Federal Court Approves $212.5M Settlement of Three PFAS Class Actions
07 June 2020
Shine Lawyers is proud to confirm the Federal Court has approved the $212.5 million settlement of three PFAS contamination class actions against the Commonwealth of Australia (Department of Defence).
The firm fought to compensate residents living near military bases at Oakey (QLD), and Katherine (NT), after their properties lost value due to pollution caused by toxic firefighting chemicals. The Williamtown (NSW) class action was run by Dentons law firm.
Shine Lawyers Class Actions Practice Leader Joshua Aylward said the positive result reached late on Friday after a two-day Settlement Approval Hearing before Justice Michael Lee was a significant victory for residents.
“His Honour concluded that the settlement was fair and reasonable, and an excellent outcome compared to the total possible sum that could have been recovered by the group members at trial,” Mr Aylward said.
“If a trial did go ahead it would have been complex and more costly to the class members, so this was the best possible outcome.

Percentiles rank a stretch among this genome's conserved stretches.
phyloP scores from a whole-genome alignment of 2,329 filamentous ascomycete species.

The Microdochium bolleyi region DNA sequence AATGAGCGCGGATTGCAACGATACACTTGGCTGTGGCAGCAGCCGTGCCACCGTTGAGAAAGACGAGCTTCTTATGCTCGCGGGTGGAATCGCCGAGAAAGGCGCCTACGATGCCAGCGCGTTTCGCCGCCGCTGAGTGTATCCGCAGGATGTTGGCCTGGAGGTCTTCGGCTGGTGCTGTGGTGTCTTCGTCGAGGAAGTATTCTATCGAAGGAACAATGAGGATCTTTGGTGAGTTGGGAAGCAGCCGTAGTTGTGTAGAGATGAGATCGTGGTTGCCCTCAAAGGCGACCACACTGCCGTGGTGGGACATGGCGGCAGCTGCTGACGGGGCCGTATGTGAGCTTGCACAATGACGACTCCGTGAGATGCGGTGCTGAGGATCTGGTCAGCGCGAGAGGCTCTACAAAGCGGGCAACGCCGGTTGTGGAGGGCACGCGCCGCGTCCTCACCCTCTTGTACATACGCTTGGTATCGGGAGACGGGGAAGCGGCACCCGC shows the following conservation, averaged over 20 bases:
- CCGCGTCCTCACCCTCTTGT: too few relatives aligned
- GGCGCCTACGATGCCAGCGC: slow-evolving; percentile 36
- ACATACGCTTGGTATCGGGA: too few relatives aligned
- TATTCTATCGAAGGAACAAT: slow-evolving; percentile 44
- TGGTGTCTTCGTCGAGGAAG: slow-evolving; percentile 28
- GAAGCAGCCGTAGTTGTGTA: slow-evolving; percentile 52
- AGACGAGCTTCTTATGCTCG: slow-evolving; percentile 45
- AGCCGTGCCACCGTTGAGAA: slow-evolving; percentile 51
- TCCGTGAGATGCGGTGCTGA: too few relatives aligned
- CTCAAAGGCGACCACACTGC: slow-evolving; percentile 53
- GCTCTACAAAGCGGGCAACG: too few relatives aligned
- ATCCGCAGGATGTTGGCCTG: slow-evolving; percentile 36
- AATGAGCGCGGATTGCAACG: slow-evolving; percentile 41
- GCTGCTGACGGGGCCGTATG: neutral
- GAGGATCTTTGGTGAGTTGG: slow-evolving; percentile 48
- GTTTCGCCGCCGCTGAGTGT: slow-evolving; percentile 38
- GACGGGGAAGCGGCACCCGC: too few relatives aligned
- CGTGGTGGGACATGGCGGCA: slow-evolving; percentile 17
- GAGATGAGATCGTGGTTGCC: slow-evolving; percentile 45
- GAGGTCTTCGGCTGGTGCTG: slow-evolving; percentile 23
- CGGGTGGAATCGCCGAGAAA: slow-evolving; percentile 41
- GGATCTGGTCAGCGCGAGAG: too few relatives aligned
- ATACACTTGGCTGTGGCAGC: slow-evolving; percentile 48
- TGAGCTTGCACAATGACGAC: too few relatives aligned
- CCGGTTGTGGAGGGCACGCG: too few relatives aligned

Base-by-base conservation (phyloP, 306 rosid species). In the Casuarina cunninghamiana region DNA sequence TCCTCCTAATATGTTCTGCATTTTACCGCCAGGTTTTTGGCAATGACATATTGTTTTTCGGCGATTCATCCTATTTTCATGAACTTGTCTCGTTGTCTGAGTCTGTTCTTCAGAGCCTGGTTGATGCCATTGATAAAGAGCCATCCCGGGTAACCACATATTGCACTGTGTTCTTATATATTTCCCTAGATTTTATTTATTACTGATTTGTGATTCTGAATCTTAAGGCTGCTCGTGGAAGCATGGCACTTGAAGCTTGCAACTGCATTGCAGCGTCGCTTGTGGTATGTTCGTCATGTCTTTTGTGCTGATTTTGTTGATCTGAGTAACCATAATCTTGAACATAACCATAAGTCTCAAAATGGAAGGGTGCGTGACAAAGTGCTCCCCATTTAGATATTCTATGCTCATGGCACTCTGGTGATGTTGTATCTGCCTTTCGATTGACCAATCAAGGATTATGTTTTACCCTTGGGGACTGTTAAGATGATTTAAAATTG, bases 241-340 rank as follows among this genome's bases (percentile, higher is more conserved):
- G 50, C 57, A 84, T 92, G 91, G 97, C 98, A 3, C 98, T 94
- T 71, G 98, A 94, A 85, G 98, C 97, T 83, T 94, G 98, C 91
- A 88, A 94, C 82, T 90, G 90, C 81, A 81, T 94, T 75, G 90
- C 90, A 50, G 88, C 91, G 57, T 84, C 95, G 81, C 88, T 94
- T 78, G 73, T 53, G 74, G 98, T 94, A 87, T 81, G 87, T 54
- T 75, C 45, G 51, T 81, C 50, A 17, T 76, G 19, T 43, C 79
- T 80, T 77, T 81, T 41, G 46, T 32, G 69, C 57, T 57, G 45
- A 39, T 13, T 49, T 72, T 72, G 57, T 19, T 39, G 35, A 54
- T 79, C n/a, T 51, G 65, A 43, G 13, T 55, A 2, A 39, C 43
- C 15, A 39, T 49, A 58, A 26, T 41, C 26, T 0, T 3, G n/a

“It is an exceptional result which will deliver relief to many affected residents, and will allow many group members to put this chapter of their lives behind them.”
Williamtown residents settled the case for 97% of the maximum amount they could have expected at trial, while for Oakey the figure was 103% and Katherine 109%.
“Shine Lawyers is proud to have achieved this incredible outcome for these communities, so that property owners can move forward after a five year court battle,” Mr Aylward said.
The settlement comes as the Federal Government seeks to push ahead with a parliamentary inquiry into the class action industry, including the profits made by litigation funders that bankroll claims on behalf of Australians, allowing them access to justice.
“An independent expert appointed by the court had found the cost incurred by Shine was reasonable and without the litigation funder it was unlikely victims of PFAS contamination would have been able to battle for compensation in court,” Mr Aylward said.